Donald Trump’s campaign announced Thursday that he is the presumptive Republican nominee.
Trump has emerged as the frontrunner after winning the Republican presidential primary in New York last week.
Trump’s team has not released his vice presidential running mate yet.
A source told Politico that Trump and his running mate, Indiana Gov.
Mike Pence, would be officially announced on Friday.
Here are five key questions about the GOP race: *Will Trump run in 2020?
The presumptive nominee is expected to make a decision on whether or not to run in the fall of 2020.
If Trump does not run in 2021, he will leave his White House and begin his campaign as a U.S. senator.
But the campaign is in the process of finalizing an endorsement deal with Sen. Luther Strange of Alabama, the state’s GOP chairman, who is a Trump loyalist.
“The campaign is now in the final stages of final negotiations on a major endorsement for Luther Strange,” said a person familiar with the discussions.
A spokeswoman for Strange did not immediately respond to a request for comment.
*What does Trump’s running mate have to say about religion?
Trump’s vice presidential pick, Mike Pence.
(AP photo/Richard Drew, File) *Will the GOP’s establishment be happy with Trump?
Trump is seen as a populist candidate who has appealed to both working-class whites and conservatives.
The candidate has been viewed favorably by many Republicans, but is seen by many as a polarizing figure.
Some of his most divisive rhetoric, like his suggestion that President Barack Obama was born in the U.N., has come from his own party.
*Will Donald Trump win?
Trump could win the Republican nomination in 2020, according to the New York Times.
The newspaper said that a recent survey of GOP voters found that Trump’s support had increased in recent months and that the candidate’s numbers are rising nationally.
A Trump supporter in New Hampshire on Thursday was asked if he was “truly a believer” and said, “Yes, I am.”
The Times also said that Trump was “now the clear favorite” to win the presidency in 2020.
*Does Trump support religion?
He has said repeatedly that he would support a religious test for citizenship.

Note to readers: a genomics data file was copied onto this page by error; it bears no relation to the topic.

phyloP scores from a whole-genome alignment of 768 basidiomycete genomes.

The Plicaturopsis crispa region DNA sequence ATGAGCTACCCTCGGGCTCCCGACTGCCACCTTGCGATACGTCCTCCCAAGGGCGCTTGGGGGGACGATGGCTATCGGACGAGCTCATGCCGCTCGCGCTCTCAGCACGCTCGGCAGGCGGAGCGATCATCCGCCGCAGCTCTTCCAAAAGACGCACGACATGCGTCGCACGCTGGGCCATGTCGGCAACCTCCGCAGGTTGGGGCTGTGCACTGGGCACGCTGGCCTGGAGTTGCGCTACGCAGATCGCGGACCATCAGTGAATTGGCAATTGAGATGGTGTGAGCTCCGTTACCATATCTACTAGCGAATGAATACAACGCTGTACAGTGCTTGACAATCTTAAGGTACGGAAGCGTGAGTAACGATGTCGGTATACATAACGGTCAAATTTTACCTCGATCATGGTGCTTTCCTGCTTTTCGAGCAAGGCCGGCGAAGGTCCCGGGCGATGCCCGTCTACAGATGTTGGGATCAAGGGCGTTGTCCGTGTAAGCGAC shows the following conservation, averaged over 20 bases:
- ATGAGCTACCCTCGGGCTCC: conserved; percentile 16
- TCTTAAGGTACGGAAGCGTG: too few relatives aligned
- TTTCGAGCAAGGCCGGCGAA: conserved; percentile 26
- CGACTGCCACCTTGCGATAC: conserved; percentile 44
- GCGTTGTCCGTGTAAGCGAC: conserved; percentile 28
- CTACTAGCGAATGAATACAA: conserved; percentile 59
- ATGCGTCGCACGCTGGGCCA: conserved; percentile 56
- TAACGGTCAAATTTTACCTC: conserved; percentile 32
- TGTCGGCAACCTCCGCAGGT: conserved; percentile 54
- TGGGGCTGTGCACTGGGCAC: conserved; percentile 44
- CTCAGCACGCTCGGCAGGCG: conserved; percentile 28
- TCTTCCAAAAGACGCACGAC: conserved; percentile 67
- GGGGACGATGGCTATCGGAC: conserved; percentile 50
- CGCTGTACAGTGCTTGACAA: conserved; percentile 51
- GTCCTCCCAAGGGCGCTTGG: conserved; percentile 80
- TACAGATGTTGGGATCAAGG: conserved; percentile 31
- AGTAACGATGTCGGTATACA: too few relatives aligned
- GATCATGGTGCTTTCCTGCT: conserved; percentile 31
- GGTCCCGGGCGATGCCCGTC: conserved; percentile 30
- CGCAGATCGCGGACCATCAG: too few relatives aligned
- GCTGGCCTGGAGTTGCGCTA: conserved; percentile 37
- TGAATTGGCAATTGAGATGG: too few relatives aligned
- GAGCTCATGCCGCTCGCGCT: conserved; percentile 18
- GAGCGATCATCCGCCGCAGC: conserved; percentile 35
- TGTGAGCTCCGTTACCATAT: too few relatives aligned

“I believe in the sanctity of life and the inalienable rights of all people, including the right to religious freedom,” Trump said in a July 2016 campaign speech.
He added, “Religion has always been the great equalizer, and we must respect that.”
*Is there a chance Donald Trump will run in another election?
Trump said he would not run again in 2020 if he were elected president, but a campaign aide said on Wednesday that Trump would consider seeking a third term.
“If he runs again, he would be open to doing so,” the aide said.
“We’d have to wait and see what happens.”
*Will Mike Pence be the GOP vice presidential nominee?
Pence, a conservative Christian, has been seen as Trump’s most vocal and effective running mate.
The former Indiana governor has drawn praise from religious leaders for his leadership of the religious freedom law signed by former President Barack U. Obama.
In the wake of Trump’s victory in New Mexico on Tuesday, Pence tweeted that he was looking forward to “attending the swearing in of Mike Pence as Vice President” in Washington.
“Happy to be a part of this historic moment,” Pence tweeted.
*Are Trump’s attacks on Muslims the right thing?
Trump has called for a temporary ban on Muslims entering the U.-S.
in the wake, in part, of the deadly attacks in Paris and San Bernardino, California, last year.
In recent weeks, Trump has repeatedly said that Muslims are a “cancer” in the United States and has vowed to “build a wall” on the U,S.-Mexico border.
The billionaire real estate developer has been one of Trump to campaign with a member of the so-called alt-right movement, a loosely defined group of white nationalists who have advocated for a more extreme form of American conservatism.
*Do religious leaders have any concerns about Trump’s rhetoric?
Yes, according a source familiar with a recent meeting between Trump’s senior advisers and religious leaders.
The source, who spoke on condition of anonymity, said the campaign had asked religious leaders if they had any concerns that the campaign was “lacking in respect for the American people.”
The source said Trump’s remarks about Muslims and Muslims in general were not the most problematic issue for religious leaders, noting that the issue was also the issue of national security.
*Has Donald Trump really said anything about religion in the past?
Yes he has, according in part to the person familiar.
“His statements have been inflammatory and outrageous, but it is also true that the rhetoric has not been divisive,” the source said.
*How does the election work in 2020 and beyond?
Polls show Trump is well behind in most key swing states, including Florida,